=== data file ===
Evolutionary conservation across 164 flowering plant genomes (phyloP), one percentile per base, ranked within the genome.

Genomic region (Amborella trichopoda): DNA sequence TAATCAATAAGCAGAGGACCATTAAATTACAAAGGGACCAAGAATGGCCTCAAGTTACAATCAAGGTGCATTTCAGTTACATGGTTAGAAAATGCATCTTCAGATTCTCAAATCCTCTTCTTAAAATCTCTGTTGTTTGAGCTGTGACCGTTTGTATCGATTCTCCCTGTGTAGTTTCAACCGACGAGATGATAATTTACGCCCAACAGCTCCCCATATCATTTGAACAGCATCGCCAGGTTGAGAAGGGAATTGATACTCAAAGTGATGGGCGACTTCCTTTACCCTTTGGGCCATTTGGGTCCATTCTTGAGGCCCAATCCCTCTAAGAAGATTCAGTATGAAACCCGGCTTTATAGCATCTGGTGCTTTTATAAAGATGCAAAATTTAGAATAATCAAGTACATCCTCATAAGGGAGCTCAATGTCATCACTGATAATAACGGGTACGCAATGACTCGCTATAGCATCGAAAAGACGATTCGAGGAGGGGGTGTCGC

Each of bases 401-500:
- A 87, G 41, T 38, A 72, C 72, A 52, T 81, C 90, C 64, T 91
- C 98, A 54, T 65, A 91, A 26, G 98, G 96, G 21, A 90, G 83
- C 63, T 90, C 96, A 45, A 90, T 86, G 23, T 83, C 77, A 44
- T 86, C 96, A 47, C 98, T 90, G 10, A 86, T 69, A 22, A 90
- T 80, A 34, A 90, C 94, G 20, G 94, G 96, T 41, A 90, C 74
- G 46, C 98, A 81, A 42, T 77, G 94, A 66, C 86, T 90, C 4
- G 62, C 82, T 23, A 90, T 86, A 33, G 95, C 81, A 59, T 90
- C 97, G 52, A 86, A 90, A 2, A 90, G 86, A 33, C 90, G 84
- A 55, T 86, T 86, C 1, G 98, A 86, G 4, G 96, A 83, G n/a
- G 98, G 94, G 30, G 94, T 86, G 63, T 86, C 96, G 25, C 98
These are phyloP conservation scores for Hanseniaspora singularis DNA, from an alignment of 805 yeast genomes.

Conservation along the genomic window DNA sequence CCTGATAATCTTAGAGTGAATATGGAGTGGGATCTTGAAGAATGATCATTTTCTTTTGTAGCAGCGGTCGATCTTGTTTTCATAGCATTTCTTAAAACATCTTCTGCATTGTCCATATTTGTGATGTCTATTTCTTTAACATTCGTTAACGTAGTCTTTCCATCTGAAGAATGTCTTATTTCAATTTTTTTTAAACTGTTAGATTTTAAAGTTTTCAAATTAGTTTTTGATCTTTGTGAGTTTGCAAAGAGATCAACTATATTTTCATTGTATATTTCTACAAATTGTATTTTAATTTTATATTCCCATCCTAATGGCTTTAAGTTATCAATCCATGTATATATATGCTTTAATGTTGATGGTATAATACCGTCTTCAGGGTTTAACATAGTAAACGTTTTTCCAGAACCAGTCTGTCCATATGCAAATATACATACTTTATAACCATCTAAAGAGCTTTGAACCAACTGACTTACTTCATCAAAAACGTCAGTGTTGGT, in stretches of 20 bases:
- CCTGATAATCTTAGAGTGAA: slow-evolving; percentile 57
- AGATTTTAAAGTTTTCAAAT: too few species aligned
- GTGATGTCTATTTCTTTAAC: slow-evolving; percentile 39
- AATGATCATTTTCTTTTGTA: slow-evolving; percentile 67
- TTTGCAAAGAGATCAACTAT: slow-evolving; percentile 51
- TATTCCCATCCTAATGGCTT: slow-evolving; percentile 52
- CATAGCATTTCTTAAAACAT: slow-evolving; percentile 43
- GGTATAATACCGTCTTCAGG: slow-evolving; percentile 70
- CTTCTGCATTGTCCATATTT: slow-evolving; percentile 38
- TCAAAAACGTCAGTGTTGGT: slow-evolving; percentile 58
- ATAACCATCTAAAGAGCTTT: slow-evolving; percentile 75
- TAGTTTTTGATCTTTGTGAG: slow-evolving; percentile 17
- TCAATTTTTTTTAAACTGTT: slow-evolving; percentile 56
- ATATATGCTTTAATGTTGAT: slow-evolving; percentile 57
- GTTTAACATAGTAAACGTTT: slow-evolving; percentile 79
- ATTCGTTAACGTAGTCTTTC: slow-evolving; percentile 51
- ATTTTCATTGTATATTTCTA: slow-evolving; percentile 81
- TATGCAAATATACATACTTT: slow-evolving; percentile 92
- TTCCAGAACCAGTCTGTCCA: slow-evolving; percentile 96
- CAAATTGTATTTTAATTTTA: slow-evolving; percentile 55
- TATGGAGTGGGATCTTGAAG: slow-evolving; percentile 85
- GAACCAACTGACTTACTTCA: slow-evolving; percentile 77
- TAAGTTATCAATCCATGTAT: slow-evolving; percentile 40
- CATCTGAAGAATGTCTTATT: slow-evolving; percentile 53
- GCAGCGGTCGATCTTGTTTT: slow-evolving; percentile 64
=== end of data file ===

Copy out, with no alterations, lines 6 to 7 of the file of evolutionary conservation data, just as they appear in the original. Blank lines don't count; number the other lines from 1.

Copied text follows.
- C 63, T 90, C 96, A 45, A 90, T 86, G 23, T 83, C 77, A 44
- T 86, C 96, A 47, C 98, T 90, G 10, A 86, T 69, A 22, A 90